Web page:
Monday, November 22, 2010

Living in a Truck for Two Years. Part 2

I thought I would finish this up before I totally forgot what I was going to say.   If you missed it, part 1 is here.

I am not sure about the best way to approach this so that it will tie together in the end... so I am just going to make a big list of things that may be useful to anyone thinking about doing this.

1. You cannot legally park most places.  Apparently "normal" people don't like homeless people, and tend to get laws passed in order that those they don't like looking at or thinking about will go somewhere else.  For this reason you cannot park on the street, in an empty parking lot, or basically anywhere that is not going to try to charge you a lot of money.  This even extends to private property where you have been given permission by the owner.  My original though was that I would find someone with an empty yard that would be willing to let me park there for $100 a month or so.  While this is possible, it is still technically illegal.

2. Campgrounds are not inexpensive.  In Little Rock, AR there are a number of rv-parks, and campgrounds both private and government.  For a crappy looking rv-spot with water and electric in an industrial section on the outskirts of Little Rock it was $400/mo.  For a camping spot in a state park it was about $30/night or $600/mo.  For this you can get a pretty nice apartment fairly easily.  There may be cheaper options, but I was not able to find them, I even considered renting a mini-storage and just staying there.

3. Some businesses allow RV's to park in their lots overnight.  These include Walmart and Cabellas and maybe others.  They do this because people traveling in RV's have money and buy stuff in their stores.  So they want you to have an actual recognizable RV, not a slightly modified truck.  They also do not want you to do this for more than a few days at a time.

Basically, if you decide to do this you need to understand that if people notice they will generally disapprove.  They will likely not care if you are trying to pay off debt or save money, they already have a long list of prejudices that they will apply to you.  This means you will probably have to be sneaky and willing to be a little legally ambiguous.  You might get harassed, you might get fined.  I doubt much else would happen.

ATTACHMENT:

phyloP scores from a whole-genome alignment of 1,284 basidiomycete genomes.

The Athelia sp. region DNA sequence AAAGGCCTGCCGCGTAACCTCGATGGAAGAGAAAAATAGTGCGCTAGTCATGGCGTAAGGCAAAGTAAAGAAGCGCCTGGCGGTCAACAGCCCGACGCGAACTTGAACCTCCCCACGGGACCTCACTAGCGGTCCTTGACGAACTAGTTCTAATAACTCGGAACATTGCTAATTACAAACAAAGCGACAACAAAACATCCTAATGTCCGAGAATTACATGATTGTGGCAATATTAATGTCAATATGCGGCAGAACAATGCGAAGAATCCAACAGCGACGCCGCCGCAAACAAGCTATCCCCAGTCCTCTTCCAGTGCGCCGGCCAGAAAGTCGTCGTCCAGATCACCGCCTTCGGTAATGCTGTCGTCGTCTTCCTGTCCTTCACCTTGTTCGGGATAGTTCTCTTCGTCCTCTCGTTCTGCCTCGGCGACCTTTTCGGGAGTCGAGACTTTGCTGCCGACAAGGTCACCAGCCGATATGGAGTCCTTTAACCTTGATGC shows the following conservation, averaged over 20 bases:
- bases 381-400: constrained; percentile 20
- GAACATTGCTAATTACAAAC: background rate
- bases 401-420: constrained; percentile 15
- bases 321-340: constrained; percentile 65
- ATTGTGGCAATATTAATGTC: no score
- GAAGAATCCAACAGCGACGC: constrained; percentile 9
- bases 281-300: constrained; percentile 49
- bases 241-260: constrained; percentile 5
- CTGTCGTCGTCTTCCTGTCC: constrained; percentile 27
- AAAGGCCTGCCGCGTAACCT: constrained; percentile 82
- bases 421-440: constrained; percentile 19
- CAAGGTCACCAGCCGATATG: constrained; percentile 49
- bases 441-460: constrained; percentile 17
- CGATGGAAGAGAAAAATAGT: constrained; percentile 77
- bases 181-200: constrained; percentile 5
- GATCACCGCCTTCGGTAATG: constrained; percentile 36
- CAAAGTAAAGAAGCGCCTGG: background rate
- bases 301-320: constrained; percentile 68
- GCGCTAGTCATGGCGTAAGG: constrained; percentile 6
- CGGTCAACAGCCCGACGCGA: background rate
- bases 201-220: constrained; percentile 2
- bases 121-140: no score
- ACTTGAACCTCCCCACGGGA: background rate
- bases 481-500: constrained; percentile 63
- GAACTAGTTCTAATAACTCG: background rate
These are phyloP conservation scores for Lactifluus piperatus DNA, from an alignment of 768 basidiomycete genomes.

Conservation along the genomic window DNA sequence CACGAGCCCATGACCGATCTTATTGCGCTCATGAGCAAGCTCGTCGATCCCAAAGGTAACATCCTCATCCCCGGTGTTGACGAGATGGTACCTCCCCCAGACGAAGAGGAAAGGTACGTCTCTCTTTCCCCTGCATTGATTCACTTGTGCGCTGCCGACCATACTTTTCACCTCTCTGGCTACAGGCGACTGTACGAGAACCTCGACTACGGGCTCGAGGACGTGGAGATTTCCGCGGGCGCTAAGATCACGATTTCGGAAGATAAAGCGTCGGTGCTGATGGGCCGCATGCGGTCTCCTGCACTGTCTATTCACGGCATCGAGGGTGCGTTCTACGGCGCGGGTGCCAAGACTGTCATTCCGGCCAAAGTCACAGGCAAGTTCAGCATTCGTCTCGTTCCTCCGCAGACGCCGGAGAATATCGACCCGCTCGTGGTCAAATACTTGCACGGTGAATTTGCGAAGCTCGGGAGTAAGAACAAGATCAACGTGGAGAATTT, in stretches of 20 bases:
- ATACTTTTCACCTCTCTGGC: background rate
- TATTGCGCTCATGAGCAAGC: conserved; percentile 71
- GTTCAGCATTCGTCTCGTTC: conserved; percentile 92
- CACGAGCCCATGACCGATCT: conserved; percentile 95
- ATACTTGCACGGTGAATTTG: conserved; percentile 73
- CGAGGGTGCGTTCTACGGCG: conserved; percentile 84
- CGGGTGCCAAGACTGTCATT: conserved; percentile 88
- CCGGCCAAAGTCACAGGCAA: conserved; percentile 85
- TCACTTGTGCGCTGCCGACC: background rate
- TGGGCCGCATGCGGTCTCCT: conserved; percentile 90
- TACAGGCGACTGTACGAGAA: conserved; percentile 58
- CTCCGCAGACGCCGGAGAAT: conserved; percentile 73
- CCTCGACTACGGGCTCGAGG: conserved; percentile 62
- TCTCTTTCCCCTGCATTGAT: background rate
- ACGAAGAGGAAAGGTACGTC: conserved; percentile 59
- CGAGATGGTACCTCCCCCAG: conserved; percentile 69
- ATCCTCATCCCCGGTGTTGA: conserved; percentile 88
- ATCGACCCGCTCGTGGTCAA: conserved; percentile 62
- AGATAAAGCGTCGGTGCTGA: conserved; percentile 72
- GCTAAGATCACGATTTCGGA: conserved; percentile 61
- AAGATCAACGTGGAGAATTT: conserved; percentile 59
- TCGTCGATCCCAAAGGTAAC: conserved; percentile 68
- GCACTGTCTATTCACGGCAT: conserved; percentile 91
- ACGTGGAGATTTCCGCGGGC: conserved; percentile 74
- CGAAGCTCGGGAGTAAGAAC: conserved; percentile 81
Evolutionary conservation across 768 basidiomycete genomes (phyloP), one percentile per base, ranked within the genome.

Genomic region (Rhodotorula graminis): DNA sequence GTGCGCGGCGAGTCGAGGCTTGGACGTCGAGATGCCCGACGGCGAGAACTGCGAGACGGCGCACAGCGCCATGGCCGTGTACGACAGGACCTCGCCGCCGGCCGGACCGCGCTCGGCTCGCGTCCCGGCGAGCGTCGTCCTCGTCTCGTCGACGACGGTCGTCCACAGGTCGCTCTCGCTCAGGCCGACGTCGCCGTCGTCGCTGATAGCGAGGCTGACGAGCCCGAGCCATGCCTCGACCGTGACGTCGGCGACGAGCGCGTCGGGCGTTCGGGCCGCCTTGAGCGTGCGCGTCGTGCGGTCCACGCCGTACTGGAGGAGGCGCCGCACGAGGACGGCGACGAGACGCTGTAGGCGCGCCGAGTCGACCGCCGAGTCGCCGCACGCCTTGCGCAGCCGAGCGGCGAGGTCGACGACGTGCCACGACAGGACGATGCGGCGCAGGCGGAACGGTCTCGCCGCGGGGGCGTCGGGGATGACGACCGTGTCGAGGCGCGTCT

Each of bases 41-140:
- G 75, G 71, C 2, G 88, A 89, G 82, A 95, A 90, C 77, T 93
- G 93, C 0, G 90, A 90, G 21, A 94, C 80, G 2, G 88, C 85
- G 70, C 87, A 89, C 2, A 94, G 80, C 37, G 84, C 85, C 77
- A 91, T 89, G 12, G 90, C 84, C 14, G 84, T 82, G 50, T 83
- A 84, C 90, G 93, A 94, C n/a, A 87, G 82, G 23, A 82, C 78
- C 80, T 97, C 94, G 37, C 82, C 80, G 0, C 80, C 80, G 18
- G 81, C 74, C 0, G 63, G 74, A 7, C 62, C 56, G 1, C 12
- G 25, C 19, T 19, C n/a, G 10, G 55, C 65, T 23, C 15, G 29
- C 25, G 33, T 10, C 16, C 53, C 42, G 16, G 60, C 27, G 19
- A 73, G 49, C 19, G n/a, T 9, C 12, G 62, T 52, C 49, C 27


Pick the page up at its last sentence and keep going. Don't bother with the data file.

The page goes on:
My solution was just to drive around in a wilderness area about 20 miles away and find fishing ramps.  Some of them had fire rings so people occasionally camped there.  Fishermen show up at 4am and can also be out late, so a car parked by a fishing dock will generally be assumed to belong to a fisherman somewhere nearby.  I found 5 different spots and rotated among them so I was not in the same place every night.  In the two years I was there, I was never questioned.  A couple of times people in 4wd trucks came through making a lot of noise but that was about it.

Other options would be to just buy a piece of land.  If you have the money it is at least a pretty good investment.  Some people sleep in motel parking lots, hospital parking lots, 24 hour grocery stores, anywhere they won't be noticed.  This is definitely not legal, but if you are sneaky about it and don't stay at the same place more than one night in a row, you can probably get away with it for a long time.  If you get caught you would likely get a warning or at worst a small fine.

One suggestion if you have a van is to make it look like a commercial vehicle, even disguise it with ladders and signs to make it blend in.  Then you can probably park behind stores as long as nobody notices you parking and not getting out.  Get there late, and leave early.